Polymer retrofit of CMU walls for blast protection [abstract]
University of Missouri-Columbia. Office of Undergraduate Research
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In-fill Concrete Masonry Unit (CMU) walls are very common in construction. These walls are normally designed to resist wind loads in the order of 0.30 psi. Under blast loading, CMU walls contain substantial mass which provides some blast resistance. However, they provide minimal ductility to absorb the energy associated with an explosion. This study evaluates the performance of polymer coatings on the tension face of a CMU wall. The polymer is expected to provide the necessary ductility to the wall system. Various polymer-CMU bond characteristics are evaluated to determine optimal blast-retrofit design. Twenty four small-scale samples with six different bond designs were tested for performance under flexure. The polymer-retrofit concept was evaluated in the field using live explosives simulating a large vehicle bomb. The polymer addition to the wall provided the necessary ductility, which resulted in the wall system surviving the blast. The poster will present the results of the small-scale testing as well as the results of the full-scale field testing of one wall.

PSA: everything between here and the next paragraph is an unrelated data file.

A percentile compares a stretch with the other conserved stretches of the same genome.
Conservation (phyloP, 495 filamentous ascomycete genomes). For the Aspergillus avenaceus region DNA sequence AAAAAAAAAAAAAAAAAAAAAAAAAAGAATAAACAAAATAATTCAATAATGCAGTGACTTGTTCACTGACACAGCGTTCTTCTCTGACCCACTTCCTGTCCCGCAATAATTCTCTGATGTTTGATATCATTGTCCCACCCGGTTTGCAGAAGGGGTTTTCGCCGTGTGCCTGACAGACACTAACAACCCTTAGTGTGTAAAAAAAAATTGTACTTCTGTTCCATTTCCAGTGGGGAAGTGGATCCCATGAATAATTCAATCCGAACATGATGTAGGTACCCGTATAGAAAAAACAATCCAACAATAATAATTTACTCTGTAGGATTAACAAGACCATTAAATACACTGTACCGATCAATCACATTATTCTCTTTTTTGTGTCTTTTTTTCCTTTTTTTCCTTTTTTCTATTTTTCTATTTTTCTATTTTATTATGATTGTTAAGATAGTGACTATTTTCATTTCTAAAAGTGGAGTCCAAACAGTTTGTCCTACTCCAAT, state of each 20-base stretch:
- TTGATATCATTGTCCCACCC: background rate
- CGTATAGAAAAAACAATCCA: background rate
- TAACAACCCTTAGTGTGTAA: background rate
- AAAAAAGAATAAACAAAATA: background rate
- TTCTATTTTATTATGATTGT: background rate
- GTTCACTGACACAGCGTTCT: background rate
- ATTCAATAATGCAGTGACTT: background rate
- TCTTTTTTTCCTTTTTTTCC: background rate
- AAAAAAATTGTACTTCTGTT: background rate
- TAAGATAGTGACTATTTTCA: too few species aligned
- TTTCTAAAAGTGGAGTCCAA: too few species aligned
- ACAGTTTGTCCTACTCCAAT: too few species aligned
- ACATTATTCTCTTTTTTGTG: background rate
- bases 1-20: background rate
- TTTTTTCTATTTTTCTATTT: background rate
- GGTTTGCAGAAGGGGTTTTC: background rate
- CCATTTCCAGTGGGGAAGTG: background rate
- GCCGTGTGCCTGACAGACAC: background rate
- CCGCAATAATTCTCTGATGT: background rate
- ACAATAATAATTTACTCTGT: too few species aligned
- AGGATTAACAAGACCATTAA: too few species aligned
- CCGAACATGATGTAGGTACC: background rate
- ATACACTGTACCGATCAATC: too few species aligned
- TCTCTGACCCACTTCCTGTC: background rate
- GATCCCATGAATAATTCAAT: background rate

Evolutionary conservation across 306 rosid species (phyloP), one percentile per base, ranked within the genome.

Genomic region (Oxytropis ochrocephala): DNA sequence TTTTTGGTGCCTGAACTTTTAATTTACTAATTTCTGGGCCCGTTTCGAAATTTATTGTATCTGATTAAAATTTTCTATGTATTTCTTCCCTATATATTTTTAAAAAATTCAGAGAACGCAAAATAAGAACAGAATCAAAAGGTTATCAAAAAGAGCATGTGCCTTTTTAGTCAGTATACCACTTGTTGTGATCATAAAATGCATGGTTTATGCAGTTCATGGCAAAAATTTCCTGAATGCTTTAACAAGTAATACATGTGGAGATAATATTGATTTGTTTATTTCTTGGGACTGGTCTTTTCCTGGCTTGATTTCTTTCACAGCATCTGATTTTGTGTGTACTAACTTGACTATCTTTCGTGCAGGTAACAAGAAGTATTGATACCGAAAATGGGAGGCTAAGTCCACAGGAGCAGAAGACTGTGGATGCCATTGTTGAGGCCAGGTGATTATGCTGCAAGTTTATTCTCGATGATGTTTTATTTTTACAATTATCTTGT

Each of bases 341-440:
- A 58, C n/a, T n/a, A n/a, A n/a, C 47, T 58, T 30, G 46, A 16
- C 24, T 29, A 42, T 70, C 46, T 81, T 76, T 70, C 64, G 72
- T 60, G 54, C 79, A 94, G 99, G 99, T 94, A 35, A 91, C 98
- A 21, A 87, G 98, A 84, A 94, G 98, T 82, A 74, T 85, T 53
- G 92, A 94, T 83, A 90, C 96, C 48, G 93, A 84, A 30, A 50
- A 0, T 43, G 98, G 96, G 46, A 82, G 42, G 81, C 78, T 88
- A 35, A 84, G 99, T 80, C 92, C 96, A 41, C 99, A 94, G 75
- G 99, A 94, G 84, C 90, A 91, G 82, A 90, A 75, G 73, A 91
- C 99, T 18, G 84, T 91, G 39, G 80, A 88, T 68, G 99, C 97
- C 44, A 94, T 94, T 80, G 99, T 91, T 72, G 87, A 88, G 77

2004 Undergraduate Research and Creative Achievements Forum (MU)